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Ximeng Culture

Ximeng Wa Autonomous County(西盟佤族自治县) was established in March 5, 1965, it is inhabited by the Wa border counties of Yunnan Province, Pu'er City (formerly Simao, was renamed in 2007) administer the county, located in the southwestern border province, adjacent to the west and Myanmar. It is 625 kilometers away from the provincial capital Kunming, Pu'er City 225 kilometers; the border line is 89.33 kilometers. Ximen Va Autonomous County (西盟佤族自治县) is an autonomous county under the jurisdiction of Pu'er Prefecture, Yunnan Province, China. Wa/Va people is the main inhabitants here. Wa language is common here.The Ximeng (西盟) county seat is small and one runs out of things to do there quickly, especially when there is no festival. However, getting out of town and exploring the countryside provides plenty of interesting diversions. The culture of the county is associated with a lot Wa people.


The Culture of Wa People

According to Sir George Scott in the Wa origin myths the first Wa originated from two female ancestors Ya Htawm and Ya Htai who spent their early phase as tadpoles (rairoh) in a lake known as Nawng Hkaeo. Very little is known about the early history of the Wa. What is known is mostly made up of local legends telling that in the distant past the historical Wa States and all the territories of eastern Shan State, as well as large swathes of the adjacent areas of present-day China had belonged to the Wa. In the area of the former Kengtung State the Wa were displaced around 1229 and were later defeated by King Mangrai. At the time of British rule in Burma the Tai Yai people were the majority of the population in Kengtung state with other groups such as Akha and Lahu, forming sizeable communities. The Wa now form a minority of only about 10% in Kengtung District despite having been the original inhabitants.

The Wa originally had animist religious beliefs centered around ritual blood sacrifices. Villages had a spirit healer (Tax Cao Chai) and the traditional way of dealing with sickness or other problems was to sacrifice a chicken, a pig or a larger animal, depending from the magnitude of the affliction. According to local legend, the practice of cutting a human head was intended as a ritual sacrifice in order to improve the fertility of the rice fields. Traditional villages had also shrines (Nyiex Moeg) where a buffalo was sacrificed once every year at a special Y-shaped post named Khaox Si Gang with an offering of the blood, meat and skin performed at it. Animals were also sacrificed at celebrations such as marriages and funerary rituals among the traditional spirit-worshiping Wa, a practice that still endures among the Christian Wa. However, the Wa that were under Buddhist influence developed different traditions.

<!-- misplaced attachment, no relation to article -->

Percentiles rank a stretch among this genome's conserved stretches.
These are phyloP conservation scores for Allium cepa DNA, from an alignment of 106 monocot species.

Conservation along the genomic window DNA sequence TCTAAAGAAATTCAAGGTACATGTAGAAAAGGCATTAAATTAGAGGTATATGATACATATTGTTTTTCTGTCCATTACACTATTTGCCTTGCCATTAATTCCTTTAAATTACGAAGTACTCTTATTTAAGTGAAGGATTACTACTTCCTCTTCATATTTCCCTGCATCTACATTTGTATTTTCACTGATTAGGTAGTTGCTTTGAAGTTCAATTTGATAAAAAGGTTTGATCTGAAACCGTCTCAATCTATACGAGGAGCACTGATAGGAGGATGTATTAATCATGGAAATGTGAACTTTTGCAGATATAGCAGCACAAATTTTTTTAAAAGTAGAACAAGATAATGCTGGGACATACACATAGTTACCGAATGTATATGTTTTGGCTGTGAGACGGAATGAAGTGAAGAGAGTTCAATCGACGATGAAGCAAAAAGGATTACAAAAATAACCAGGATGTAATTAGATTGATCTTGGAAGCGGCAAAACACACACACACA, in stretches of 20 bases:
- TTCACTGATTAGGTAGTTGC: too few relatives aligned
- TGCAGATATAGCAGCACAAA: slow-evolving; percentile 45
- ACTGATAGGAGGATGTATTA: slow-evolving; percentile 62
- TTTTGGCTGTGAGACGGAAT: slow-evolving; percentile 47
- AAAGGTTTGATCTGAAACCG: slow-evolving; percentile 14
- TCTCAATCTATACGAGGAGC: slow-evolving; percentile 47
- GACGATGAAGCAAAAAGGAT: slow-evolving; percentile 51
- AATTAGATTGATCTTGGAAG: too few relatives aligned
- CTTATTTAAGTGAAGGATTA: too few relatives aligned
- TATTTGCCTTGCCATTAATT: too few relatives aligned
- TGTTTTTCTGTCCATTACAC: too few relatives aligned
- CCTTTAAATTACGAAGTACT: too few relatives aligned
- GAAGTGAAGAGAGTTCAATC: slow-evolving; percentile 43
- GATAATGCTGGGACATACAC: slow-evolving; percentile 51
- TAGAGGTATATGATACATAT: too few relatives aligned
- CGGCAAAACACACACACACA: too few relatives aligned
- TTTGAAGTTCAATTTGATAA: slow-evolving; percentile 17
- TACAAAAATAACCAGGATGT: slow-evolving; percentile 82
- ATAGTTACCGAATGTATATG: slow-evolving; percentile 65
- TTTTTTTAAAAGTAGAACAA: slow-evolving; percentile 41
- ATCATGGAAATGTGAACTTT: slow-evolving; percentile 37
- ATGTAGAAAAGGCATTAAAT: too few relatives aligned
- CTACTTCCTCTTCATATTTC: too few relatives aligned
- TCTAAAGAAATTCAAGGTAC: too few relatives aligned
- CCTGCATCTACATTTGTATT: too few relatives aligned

In the traditional Wa society monogamous marriage was the norm and there was sexual freedom for both men and women before marriage. The chewing of betel with areca nut was formerly also an important custom. The Wa have different kinds of traditional dances. One important dance in their culture is accompanied by the beating of a large hollow wooden drum. This way of dancing, among other Wa dances such as the hair dance and festivals, is being promoted as a tourist attraction by the Yunnan tourism authorities in China. The Wa people also have a well-engrained drinking culture, with large amounts of local moonshine being produced and are widely believed to on average consume the largest amount of alcohol in China.

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